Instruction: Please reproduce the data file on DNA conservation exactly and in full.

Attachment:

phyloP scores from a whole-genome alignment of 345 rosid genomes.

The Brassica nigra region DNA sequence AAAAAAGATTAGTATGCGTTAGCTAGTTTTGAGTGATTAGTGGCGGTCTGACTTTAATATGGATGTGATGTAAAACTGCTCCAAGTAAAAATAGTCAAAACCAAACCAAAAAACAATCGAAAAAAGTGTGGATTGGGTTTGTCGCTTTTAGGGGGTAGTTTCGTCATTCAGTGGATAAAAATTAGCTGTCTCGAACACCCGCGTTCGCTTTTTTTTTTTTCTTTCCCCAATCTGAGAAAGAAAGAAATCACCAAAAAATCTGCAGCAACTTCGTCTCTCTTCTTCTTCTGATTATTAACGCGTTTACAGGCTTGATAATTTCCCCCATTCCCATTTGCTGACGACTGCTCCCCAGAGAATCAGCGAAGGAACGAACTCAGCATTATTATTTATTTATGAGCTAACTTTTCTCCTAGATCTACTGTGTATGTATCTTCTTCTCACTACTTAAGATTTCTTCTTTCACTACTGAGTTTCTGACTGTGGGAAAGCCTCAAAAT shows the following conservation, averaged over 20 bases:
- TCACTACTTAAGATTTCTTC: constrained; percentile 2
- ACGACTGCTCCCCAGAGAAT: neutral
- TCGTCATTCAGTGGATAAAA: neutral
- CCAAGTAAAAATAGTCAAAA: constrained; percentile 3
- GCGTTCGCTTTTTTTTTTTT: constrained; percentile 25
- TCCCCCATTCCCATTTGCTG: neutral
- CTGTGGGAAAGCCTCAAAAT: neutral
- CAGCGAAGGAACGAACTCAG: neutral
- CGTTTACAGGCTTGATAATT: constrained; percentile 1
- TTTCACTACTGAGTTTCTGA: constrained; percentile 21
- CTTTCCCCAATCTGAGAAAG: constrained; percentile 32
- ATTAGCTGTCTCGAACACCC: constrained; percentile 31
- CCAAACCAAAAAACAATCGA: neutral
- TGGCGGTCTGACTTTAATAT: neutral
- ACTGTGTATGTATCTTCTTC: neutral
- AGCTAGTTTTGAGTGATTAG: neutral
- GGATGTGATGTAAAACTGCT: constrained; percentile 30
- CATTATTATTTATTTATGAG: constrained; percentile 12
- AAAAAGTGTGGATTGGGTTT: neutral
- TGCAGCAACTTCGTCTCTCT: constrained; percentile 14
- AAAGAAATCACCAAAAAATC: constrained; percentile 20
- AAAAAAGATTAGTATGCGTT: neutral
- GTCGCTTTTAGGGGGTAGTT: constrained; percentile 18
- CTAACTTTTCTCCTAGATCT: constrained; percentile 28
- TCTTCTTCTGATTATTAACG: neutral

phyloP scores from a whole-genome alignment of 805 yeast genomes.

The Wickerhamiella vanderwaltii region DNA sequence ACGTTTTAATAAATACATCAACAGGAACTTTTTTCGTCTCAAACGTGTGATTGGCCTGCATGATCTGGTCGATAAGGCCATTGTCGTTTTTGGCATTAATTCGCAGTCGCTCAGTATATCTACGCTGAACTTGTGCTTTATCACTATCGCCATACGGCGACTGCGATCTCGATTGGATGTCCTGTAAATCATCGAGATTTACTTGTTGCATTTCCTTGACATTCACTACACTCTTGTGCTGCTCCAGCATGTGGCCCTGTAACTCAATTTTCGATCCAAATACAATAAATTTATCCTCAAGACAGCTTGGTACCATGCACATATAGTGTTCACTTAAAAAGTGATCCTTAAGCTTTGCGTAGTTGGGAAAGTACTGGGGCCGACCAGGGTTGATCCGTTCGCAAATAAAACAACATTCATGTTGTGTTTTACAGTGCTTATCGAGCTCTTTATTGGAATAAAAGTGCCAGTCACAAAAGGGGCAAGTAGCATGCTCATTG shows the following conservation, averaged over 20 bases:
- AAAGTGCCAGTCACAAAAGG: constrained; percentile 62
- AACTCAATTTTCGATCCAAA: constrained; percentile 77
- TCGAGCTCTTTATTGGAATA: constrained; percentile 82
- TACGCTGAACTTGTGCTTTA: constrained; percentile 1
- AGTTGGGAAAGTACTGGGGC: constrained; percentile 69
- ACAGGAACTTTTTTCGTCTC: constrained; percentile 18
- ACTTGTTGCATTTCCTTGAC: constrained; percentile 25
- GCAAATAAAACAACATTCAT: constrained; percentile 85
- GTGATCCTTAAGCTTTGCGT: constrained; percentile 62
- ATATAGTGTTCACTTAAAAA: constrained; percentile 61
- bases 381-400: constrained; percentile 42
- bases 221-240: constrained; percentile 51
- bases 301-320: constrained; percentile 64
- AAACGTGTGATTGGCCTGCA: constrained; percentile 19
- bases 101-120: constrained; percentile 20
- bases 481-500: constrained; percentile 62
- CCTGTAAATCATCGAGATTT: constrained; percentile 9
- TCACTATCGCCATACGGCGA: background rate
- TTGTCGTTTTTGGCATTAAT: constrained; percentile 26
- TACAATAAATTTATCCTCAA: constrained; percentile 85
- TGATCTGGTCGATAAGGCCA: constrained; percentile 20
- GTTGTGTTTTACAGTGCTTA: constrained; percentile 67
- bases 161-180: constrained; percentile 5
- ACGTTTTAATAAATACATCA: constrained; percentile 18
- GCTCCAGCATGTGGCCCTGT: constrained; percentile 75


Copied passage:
phyloP scores from a whole-genome alignment of 345 rosid genomes.

The Brassica nigra region DNA sequence AAAAAAGATTAGTATGCGTTAGCTAGTTTTGAGTGATTAGTGGCGGTCTGACTTTAATATGGATGTGATGTAAAACTGCTCCAAGTAAAAATAGTCAAAACCAAACCAAAAAACAATCGAAAAAAGTGTGGATTGGGTTTGTCGCTTTTAGGGGGTAGTTTCGTCATTCAGTGGATAAAAATTAGCTGTCTCGAACACCCGCGTTCGCTTTTTTTTTTTTCTTTCCCCAATCTGAGAAAGAAAGAAATCACCAAAAAATCTGCAGCAACTTCGTCTCTCTTCTTCTTCTGATTATTAACGCGTTTACAGGCTTGATAATTTCCCCCATTCCCATTTGCTGACGACTGCTCCCCAGAGAATCAGCGAAGGAACGAACTCAGCATTATTATTTATTTATGAGCTAACTTTTCTCCTAGATCTACTGTGTATGTATCTTCTTCTCACTACTTAAGATTTCTTCTTTCACTACTGAGTTTCTGACTGTGGGAAAGCCTCAAAAT shows the following conservation, averaged over 20 bases:
- TCACTACTTAAGATTTCTTC: constrained; percentile 2
- ACGACTGCTCCCCAGAGAAT: neutral
- TCGTCATTCAGTGGATAAAA: neutral
- CCAAGTAAAAATAGTCAAAA: constrained; percentile 3
- GCGTTCGCTTTTTTTTTTTT: constrained; percentile 25
- TCCCCCATTCCCATTTGCTG: neutral
- CTGTGGGAAAGCCTCAAAAT: neutral
- CAGCGAAGGAACGAACTCAG: neutral
- CGTTTACAGGCTTGATAATT: constrained; percentile 1
- TTTCACTACTGAGTTTCTGA: constrained; percentile 21
- CTTTCCCCAATCTGAGAAAG: constrained; percentile 32
- ATTAGCTGTCTCGAACACCC: constrained; percentile 31
- CCAAACCAAAAAACAATCGA: neutral
- TGGCGGTCTGACTTTAATAT: neutral
- ACTGTGTATGTATCTTCTTC: neutral
- AGCTAGTTTTGAGTGATTAG: neutral
- GGATGTGATGTAAAACTGCT: constrained; percentile 30
- CATTATTATTTATTTATGAG: constrained; percentile 12
- AAAAAGTGTGGATTGGGTTT: neutral
- TGCAGCAACTTCGTCTCTCT: constrained; percentile 14
- AAAGAAATCACCAAAAAATC: constrained; percentile 20
- AAAAAAGATTAGTATGCGTT: neutral
- GTCGCTTTTAGGGGGTAGTT: constrained; percentile 18
- CTAACTTTTCTCCTAGATCT: constrained; percentile 28
- TCTTCTTCTGATTATTAACG: neutral

phyloP scores from a whole-genome alignment of 805 yeast genomes.

The Wickerhamiella vanderwaltii region DNA sequence ACGTTTTAATAAATACATCAACAGGAACTTTTTTCGTCTCAAACGTGTGATTGGCCTGCATGATCTGGTCGATAAGGCCATTGTCGTTTTTGGCATTAATTCGCAGTCGCTCAGTATATCTACGCTGAACTTGTGCTTTATCACTATCGCCATACGGCGACTGCGATCTCGATTGGATGTCCTGTAAATCATCGAGATTTACTTGTTGCATTTCCTTGACATTCACTACACTCTTGTGCTGCTCCAGCATGTGGCCCTGTAACTCAATTTTCGATCCAAATACAATAAATTTATCCTCAAGACAGCTTGGTACCATGCACATATAGTGTTCACTTAAAAAGTGATCCTTAAGCTTTGCGTAGTTGGGAAAGTACTGGGGCCGACCAGGGTTGATCCGTTCGCAAATAAAACAACATTCATGTTGTGTTTTACAGTGCTTATCGAGCTCTTTATTGGAATAAAAGTGCCAGTCACAAAAGGGGCAAGTAGCATGCTCATTG shows the following conservation, averaged over 20 bases:
- AAAGTGCCAGTCACAAAAGG: constrained; percentile 62
- AACTCAATTTTCGATCCAAA: constrained; percentile 77
- TCGAGCTCTTTATTGGAATA: constrained; percentile 82
- TACGCTGAACTTGTGCTTTA: constrained; percentile 1
- AGTTGGGAAAGTACTGGGGC: constrained; percentile 69
- ACAGGAACTTTTTTCGTCTC: constrained; percentile 18
- ACTTGTTGCATTTCCTTGAC: constrained; percentile 25
- GCAAATAAAACAACATTCAT: constrained; percentile 85
- GTGATCCTTAAGCTTTGCGT: constrained; percentile 62
- ATATAGTGTTCACTTAAAAA: constrained; percentile 61
- bases 381-400: constrained; percentile 42
- bases 221-240: constrained; percentile 51
- bases 301-320: constrained; percentile 64
- AAACGTGTGATTGGCCTGCA: constrained; percentile 19
- bases 101-120: constrained; percentile 20
- bases 481-500: constrained; percentile 62
- CCTGTAAATCATCGAGATTT: constrained; percentile 9
- TCACTATCGCCATACGGCGA: background rate
- TTGTCGTTTTTGGCATTAAT: constrained; percentile 26
- TACAATAAATTTATCCTCAA: constrained; percentile 85
- TGATCTGGTCGATAAGGCCA: constrained; percentile 20
- GTTGTGTTTTACAGTGCTTA: constrained; percentile 67
- bases 161-180: constrained; percentile 5
- ACGTTTTAATAAATACATCA: constrained; percentile 18
- GCTCCAGCATGTGGCCCTGT: constrained; percentile 75